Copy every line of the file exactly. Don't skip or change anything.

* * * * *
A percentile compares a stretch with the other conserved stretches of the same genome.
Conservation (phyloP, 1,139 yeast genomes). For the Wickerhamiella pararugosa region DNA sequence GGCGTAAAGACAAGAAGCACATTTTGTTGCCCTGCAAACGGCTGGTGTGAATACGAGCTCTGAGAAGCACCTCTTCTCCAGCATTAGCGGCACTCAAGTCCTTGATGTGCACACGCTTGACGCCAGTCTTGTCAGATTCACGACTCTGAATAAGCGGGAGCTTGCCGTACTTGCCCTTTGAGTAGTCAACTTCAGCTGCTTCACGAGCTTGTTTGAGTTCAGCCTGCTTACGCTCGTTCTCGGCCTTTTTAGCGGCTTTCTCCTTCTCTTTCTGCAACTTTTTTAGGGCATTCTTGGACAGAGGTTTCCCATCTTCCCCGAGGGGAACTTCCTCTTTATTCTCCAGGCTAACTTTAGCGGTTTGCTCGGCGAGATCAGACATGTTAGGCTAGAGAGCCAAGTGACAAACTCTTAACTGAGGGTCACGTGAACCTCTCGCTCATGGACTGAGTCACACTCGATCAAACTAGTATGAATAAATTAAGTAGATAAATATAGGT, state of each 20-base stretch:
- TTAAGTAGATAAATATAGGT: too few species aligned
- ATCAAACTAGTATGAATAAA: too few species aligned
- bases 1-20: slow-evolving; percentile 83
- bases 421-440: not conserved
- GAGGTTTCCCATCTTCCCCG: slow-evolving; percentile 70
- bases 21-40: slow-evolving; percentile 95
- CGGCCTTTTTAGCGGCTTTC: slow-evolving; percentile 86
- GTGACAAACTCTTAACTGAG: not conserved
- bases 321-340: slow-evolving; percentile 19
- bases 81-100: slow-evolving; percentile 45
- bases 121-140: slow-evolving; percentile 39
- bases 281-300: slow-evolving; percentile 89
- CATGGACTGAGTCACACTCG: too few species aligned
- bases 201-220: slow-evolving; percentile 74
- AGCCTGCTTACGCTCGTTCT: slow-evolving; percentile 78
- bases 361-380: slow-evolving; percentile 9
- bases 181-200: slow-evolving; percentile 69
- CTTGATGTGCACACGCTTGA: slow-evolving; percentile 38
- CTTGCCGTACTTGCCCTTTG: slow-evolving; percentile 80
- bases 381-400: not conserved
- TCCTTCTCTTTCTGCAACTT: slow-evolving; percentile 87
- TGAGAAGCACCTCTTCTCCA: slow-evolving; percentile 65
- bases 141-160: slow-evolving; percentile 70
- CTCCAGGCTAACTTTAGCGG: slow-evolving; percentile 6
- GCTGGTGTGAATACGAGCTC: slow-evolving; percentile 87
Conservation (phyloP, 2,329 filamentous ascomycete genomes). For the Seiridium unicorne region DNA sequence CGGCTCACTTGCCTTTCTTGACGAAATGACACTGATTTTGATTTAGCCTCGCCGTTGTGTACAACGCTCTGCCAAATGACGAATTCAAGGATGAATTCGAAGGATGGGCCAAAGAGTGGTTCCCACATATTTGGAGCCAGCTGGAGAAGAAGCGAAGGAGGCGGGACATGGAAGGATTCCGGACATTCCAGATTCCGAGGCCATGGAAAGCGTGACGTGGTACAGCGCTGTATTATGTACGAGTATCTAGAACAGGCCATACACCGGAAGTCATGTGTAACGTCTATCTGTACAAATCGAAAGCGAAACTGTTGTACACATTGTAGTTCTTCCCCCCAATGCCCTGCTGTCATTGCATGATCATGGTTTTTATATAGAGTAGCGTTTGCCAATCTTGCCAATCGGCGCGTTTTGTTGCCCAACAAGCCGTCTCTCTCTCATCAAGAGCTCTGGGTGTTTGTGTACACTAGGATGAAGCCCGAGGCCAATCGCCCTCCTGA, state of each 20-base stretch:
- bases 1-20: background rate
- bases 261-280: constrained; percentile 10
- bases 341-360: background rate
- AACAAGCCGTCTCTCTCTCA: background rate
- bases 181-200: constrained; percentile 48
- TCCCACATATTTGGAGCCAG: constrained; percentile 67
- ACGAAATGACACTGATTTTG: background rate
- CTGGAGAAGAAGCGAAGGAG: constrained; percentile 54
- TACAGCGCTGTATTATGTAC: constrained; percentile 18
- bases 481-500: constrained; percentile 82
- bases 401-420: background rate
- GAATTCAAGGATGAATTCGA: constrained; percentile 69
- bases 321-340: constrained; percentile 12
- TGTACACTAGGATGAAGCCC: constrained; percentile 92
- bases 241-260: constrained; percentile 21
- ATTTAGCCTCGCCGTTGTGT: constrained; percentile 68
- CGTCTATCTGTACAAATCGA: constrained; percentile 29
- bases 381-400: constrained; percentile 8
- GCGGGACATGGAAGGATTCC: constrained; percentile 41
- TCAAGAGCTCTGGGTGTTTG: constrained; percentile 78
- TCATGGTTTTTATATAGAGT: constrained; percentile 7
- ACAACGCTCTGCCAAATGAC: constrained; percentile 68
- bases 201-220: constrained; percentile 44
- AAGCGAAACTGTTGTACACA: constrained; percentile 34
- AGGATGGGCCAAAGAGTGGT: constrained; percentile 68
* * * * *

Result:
A percentile compares a stretch with the other conserved stretches of the same genome.
Conservation (phyloP, 1,139 yeast genomes). For the Wickerhamiella pararugosa region DNA sequence GGCGTAAAGACAAGAAGCACATTTTGTTGCCCTGCAAACGGCTGGTGTGAATACGAGCTCTGAGAAGCACCTCTTCTCCAGCATTAGCGGCACTCAAGTCCTTGATGTGCACACGCTTGACGCCAGTCTTGTCAGATTCACGACTCTGAATAAGCGGGAGCTTGCCGTACTTGCCCTTTGAGTAGTCAACTTCAGCTGCTTCACGAGCTTGTTTGAGTTCAGCCTGCTTACGCTCGTTCTCGGCCTTTTTAGCGGCTTTCTCCTTCTCTTTCTGCAACTTTTTTAGGGCATTCTTGGACAGAGGTTTCCCATCTTCCCCGAGGGGAACTTCCTCTTTATTCTCCAGGCTAACTTTAGCGGTTTGCTCGGCGAGATCAGACATGTTAGGCTAGAGAGCCAAGTGACAAACTCTTAACTGAGGGTCACGTGAACCTCTCGCTCATGGACTGAGTCACACTCGATCAAACTAGTATGAATAAATTAAGTAGATAAATATAGGT, state of each 20-base stretch:
- TTAAGTAGATAAATATAGGT: too few species aligned
- ATCAAACTAGTATGAATAAA: too few species aligned
- bases 1-20: slow-evolving; percentile 83
- bases 421-440: not conserved
- GAGGTTTCCCATCTTCCCCG: slow-evolving; percentile 70
- bases 21-40: slow-evolving; percentile 95
- CGGCCTTTTTAGCGGCTTTC: slow-evolving; percentile 86
- GTGACAAACTCTTAACTGAG: not conserved
- bases 321-340: slow-evolving; percentile 19
- bases 81-100: slow-evolving; percentile 45
- bases 121-140: slow-evolving; percentile 39
- bases 281-300: slow-evolving; percentile 89
- CATGGACTGAGTCACACTCG: too few species aligned
- bases 201-220: slow-evolving; percentile 74
- AGCCTGCTTACGCTCGTTCT: slow-evolving; percentile 78
- bases 361-380: slow-evolving; percentile 9
- bases 181-200: slow-evolving; percentile 69
- CTTGATGTGCACACGCTTGA: slow-evolving; percentile 38
- CTTGCCGTACTTGCCCTTTG: slow-evolving; percentile 80
- bases 381-400: not conserved
- TCCTTCTCTTTCTGCAACTT: slow-evolving; percentile 87
- TGAGAAGCACCTCTTCTCCA: slow-evolving; percentile 65
- bases 141-160: slow-evolving; percentile 70
- CTCCAGGCTAACTTTAGCGG: slow-evolving; percentile 6
- GCTGGTGTGAATACGAGCTC: slow-evolving; percentile 87
Conservation (phyloP, 2,329 filamentous ascomycete genomes). For the Seiridium unicorne region DNA sequence CGGCTCACTTGCCTTTCTTGACGAAATGACACTGATTTTGATTTAGCCTCGCCGTTGTGTACAACGCTCTGCCAAATGACGAATTCAAGGATGAATTCGAAGGATGGGCCAAAGAGTGGTTCCCACATATTTGGAGCCAGCTGGAGAAGAAGCGAAGGAGGCGGGACATGGAAGGATTCCGGACATTCCAGATTCCGAGGCCATGGAAAGCGTGACGTGGTACAGCGCTGTATTATGTACGAGTATCTAGAACAGGCCATACACCGGAAGTCATGTGTAACGTCTATCTGTACAAATCGAAAGCGAAACTGTTGTACACATTGTAGTTCTTCCCCCCAATGCCCTGCTGTCATTGCATGATCATGGTTTTTATATAGAGTAGCGTTTGCCAATCTTGCCAATCGGCGCGTTTTGTTGCCCAACAAGCCGTCTCTCTCTCATCAAGAGCTCTGGGTGTTTGTGTACACTAGGATGAAGCCCGAGGCCAATCGCCCTCCTGA, state of each 20-base stretch:
- bases 1-20: background rate
- bases 261-280: constrained; percentile 10
- bases 341-360: background rate
- AACAAGCCGTCTCTCTCTCA: background rate
- bases 181-200: constrained; percentile 48
- TCCCACATATTTGGAGCCAG: constrained; percentile 67
- ACGAAATGACACTGATTTTG: background rate
- CTGGAGAAGAAGCGAAGGAG: constrained; percentile 54
- TACAGCGCTGTATTATGTAC: constrained; percentile 18
- bases 481-500: constrained; percentile 82
- bases 401-420: background rate
- GAATTCAAGGATGAATTCGA: constrained; percentile 69
- bases 321-340: constrained; percentile 12
- TGTACACTAGGATGAAGCCC: constrained; percentile 92
- bases 241-260: constrained; percentile 21
- ATTTAGCCTCGCCGTTGTGT: constrained; percentile 68
- CGTCTATCTGTACAAATCGA: constrained; percentile 29
- bases 381-400: constrained; percentile 8
- GCGGGACATGGAAGGATTCC: constrained; percentile 41
- TCAAGAGCTCTGGGTGTTTG: constrained; percentile 78
- TCATGGTTTTTATATAGAGT: constrained; percentile 7
- ACAACGCTCTGCCAAATGAC: constrained; percentile 68
- bases 201-220: constrained; percentile 44
- AAGCGAAACTGTTGTACACA: constrained; percentile 34
- AGGATGGGCCAAAGAGTGGT: constrained; percentile 68